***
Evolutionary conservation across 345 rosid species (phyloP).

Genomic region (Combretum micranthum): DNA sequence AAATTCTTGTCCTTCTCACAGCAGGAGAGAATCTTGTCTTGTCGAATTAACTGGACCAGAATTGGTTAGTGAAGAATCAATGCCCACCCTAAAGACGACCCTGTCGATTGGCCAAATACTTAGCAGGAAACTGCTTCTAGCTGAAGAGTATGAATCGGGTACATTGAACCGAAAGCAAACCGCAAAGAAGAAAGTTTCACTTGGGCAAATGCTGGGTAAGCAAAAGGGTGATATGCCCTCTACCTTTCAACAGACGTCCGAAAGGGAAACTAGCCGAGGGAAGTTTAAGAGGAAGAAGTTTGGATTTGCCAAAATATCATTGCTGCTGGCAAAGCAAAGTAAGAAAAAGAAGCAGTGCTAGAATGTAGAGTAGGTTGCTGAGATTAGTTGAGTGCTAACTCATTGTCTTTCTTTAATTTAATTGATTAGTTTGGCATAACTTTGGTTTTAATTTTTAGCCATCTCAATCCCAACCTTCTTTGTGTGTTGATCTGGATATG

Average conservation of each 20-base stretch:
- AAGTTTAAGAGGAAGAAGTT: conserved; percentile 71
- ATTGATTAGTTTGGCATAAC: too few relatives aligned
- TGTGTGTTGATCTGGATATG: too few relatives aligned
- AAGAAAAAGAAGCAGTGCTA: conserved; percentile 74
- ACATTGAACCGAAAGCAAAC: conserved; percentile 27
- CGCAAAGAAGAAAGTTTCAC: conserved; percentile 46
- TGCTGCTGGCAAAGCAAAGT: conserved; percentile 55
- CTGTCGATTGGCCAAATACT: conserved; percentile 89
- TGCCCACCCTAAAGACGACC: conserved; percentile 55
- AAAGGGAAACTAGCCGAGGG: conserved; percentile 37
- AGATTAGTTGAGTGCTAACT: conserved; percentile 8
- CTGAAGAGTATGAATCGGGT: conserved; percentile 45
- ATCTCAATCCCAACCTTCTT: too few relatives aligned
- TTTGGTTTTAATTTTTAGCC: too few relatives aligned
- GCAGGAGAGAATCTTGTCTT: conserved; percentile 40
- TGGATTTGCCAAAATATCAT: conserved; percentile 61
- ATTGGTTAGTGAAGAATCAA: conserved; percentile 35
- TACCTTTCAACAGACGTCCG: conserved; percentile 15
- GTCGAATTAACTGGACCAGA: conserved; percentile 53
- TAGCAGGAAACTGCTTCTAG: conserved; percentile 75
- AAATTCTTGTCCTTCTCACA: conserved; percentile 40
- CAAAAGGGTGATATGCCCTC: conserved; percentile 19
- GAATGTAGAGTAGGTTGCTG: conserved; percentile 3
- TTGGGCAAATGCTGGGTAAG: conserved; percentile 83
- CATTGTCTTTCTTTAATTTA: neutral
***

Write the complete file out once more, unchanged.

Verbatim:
Evolutionary conservation across 345 rosid species (phyloP).

Genomic region (Combretum micranthum): DNA sequence AAATTCTTGTCCTTCTCACAGCAGGAGAGAATCTTGTCTTGTCGAATTAACTGGACCAGAATTGGTTAGTGAAGAATCAATGCCCACCCTAAAGACGACCCTGTCGATTGGCCAAATACTTAGCAGGAAACTGCTTCTAGCTGAAGAGTATGAATCGGGTACATTGAACCGAAAGCAAACCGCAAAGAAGAAAGTTTCACTTGGGCAAATGCTGGGTAAGCAAAAGGGTGATATGCCCTCTACCTTTCAACAGACGTCCGAAAGGGAAACTAGCCGAGGGAAGTTTAAGAGGAAGAAGTTTGGATTTGCCAAAATATCATTGCTGCTGGCAAAGCAAAGTAAGAAAAAGAAGCAGTGCTAGAATGTAGAGTAGGTTGCTGAGATTAGTTGAGTGCTAACTCATTGTCTTTCTTTAATTTAATTGATTAGTTTGGCATAACTTTGGTTTTAATTTTTAGCCATCTCAATCCCAACCTTCTTTGTGTGTTGATCTGGATATG

Average conservation of each 20-base stretch:
- AAGTTTAAGAGGAAGAAGTT: conserved; percentile 71
- ATTGATTAGTTTGGCATAAC: too few relatives aligned
- TGTGTGTTGATCTGGATATG: too few relatives aligned
- AAGAAAAAGAAGCAGTGCTA: conserved; percentile 74
- ACATTGAACCGAAAGCAAAC: conserved; percentile 27
- CGCAAAGAAGAAAGTTTCAC: conserved; percentile 46
- TGCTGCTGGCAAAGCAAAGT: conserved; percentile 55
- CTGTCGATTGGCCAAATACT: conserved; percentile 89
- TGCCCACCCTAAAGACGACC: conserved; percentile 55
- AAAGGGAAACTAGCCGAGGG: conserved; percentile 37
- AGATTAGTTGAGTGCTAACT: conserved; percentile 8
- CTGAAGAGTATGAATCGGGT: conserved; percentile 45
- ATCTCAATCCCAACCTTCTT: too few relatives aligned
- TTTGGTTTTAATTTTTAGCC: too few relatives aligned
- GCAGGAGAGAATCTTGTCTT: conserved; percentile 40
- TGGATTTGCCAAAATATCAT: conserved; percentile 61
- ATTGGTTAGTGAAGAATCAA: conserved; percentile 35
- TACCTTTCAACAGACGTCCG: conserved; percentile 15
- GTCGAATTAACTGGACCAGA: conserved; percentile 53
- TAGCAGGAAACTGCTTCTAG: conserved; percentile 75
- AAATTCTTGTCCTTCTCACA: conserved; percentile 40
- CAAAAGGGTGATATGCCCTC: conserved; percentile 19
- GAATGTAGAGTAGGTTGCTG: conserved; percentile 3
- TTGGGCAAATGCTGGGTAAG: conserved; percentile 83
- CATTGTCTTTCTTTAATTTA: neutral